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Gender differences in correlations of self-reported marijuana use with a creatinine-normalized urine biomarker among persons with HIV

Donald Porchia
University of Florida

Co-Authors: Yancheng Li, Michael Truver, Bruce Goldberger, Eric C Porges, Yan Wang, Samuel Wu, Robert L Cook
University of Florida

Background: Cannabis use is common among persons with HIV (PWH). However, accurately quantifying cannabis consumption and its components such as THC has been a long-standing challenge due to the variety of cannabis products available, variability in smoking and other consumption behaviors, as well as the reliability and validity of self-reported cannabis measures. Further, the relationship between a timeline follow back (TLFB) and cannabis metabolites/biomarkers in older PWH has been less explored. We sought to determine the correlation between the self-reported quantity of cannabis use in grams per day (overall and flower-specific) with a creatinine-normalized urine biomarker (THC-COOH). We also explored whether the correlations differed by gender at birth, and whether the correlations would improve if we used the self-reported potency to weight the quantity of cannabis consumed.

Method: Data were collected from 2018-2022 from participants in the MAPLE study, a longitudinal study examining health effects of cannabis among persons with HIV in Florida.  This analysis included data from 253 PWH (mean age 49, 41% Female, 16% White, 68% Black, and 13% Hispanic) who used cannabis products. The quantity of daily cannabis use over the past 30 days was collected by a trained interviewer using a self-reported, calendar-based TLFB and pictures to help estimate grams of flower. Using these findings, cannabis quantity was summarized as grams of flower per day and converted to a standardized 15% THC flower grams per day since most flower was obtained from non-dispensary sources. Urine THC-COOH, a biomarker for THC, was determined by mass spectroscopy from 103 samples. Spearman correlation coefficients were used to compare creatinine-normalized THC-COOH levels with grams and potency-adjusted grams per day both overall and flower-specific as stratified by gender.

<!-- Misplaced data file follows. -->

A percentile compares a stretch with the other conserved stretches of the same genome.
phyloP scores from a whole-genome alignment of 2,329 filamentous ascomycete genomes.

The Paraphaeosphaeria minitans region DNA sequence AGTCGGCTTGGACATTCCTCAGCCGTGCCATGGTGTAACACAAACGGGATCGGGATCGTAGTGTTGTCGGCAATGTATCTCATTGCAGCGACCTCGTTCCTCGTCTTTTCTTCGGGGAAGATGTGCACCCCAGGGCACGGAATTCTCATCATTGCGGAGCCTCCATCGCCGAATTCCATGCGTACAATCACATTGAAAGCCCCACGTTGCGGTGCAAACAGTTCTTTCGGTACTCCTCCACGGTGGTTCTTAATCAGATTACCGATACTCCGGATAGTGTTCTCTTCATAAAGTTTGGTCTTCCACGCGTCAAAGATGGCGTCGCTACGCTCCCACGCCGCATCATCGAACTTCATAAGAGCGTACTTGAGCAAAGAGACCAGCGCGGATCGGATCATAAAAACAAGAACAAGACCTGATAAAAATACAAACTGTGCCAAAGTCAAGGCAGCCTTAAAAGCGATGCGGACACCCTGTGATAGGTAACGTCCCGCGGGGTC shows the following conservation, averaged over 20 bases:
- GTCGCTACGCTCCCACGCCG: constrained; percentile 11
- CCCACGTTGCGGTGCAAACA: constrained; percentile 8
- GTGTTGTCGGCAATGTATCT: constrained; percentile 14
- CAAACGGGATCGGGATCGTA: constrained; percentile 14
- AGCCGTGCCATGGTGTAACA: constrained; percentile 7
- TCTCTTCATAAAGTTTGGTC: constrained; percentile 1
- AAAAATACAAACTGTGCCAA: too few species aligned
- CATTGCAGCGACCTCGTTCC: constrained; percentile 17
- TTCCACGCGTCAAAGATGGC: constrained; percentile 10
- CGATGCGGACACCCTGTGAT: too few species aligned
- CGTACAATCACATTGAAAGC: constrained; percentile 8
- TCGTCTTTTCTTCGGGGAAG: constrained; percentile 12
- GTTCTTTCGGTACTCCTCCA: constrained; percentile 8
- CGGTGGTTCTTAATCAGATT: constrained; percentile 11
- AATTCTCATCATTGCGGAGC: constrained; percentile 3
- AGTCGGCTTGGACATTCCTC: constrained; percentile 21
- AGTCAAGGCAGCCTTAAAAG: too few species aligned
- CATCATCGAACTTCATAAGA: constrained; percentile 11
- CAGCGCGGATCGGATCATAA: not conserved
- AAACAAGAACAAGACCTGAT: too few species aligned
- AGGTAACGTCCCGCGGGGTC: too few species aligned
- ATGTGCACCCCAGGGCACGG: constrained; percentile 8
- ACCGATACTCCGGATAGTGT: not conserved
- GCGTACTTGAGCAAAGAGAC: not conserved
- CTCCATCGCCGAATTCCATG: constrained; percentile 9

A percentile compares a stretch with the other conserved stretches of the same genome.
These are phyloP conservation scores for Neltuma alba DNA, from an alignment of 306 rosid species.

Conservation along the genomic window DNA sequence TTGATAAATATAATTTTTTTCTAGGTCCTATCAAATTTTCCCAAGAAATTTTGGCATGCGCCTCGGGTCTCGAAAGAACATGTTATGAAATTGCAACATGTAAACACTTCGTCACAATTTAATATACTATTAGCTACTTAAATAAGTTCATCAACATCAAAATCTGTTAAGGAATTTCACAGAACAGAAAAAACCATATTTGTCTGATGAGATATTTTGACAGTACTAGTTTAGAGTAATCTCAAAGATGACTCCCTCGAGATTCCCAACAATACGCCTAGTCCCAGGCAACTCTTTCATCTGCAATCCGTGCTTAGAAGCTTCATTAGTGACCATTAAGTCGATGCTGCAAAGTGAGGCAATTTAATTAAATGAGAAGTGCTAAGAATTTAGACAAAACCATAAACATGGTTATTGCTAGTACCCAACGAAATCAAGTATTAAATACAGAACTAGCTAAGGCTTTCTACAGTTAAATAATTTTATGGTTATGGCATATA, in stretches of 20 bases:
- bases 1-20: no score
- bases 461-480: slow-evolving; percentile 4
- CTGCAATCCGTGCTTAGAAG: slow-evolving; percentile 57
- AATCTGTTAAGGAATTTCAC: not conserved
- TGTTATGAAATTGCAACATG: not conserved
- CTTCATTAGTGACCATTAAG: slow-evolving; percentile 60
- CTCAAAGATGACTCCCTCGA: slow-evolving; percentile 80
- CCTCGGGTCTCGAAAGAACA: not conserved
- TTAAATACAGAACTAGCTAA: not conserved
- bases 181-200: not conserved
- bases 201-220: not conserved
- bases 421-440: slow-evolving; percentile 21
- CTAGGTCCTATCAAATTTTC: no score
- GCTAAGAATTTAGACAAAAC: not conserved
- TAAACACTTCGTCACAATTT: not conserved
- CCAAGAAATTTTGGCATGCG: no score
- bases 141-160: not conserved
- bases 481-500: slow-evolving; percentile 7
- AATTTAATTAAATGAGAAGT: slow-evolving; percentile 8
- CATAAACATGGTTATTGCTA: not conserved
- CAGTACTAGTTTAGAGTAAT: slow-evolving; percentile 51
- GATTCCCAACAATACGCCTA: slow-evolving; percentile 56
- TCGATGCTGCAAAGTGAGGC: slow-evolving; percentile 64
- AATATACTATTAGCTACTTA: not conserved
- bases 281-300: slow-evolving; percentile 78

Results: Among the 103 PWH with THC-COOH results, grams and potency-adjusted grams per day both overall and flower-specific were all significantly associated with THC-COOH urine biomarkers (r = 0.43-0.45, p < 0.01). When stratified by gender at birth, the correlations showed a stronger relationship for males (r = 0.54-0.58, p < 0.01) than for females (r=0.27-0.32, p=0.08-0.21).

Conclusions: TLFB is a valid instrument to measure self-reported marijuana use. However, the association between self-reported consumption of cannabis with urine THC-COOH biomarkers is stronger in males than in females. It is worth noting that our population consisted of older adults living with a chronic condition, HIV, so further investigation may be needed to explore the association between self-reported cannabis consumption and urine biomarkers among females.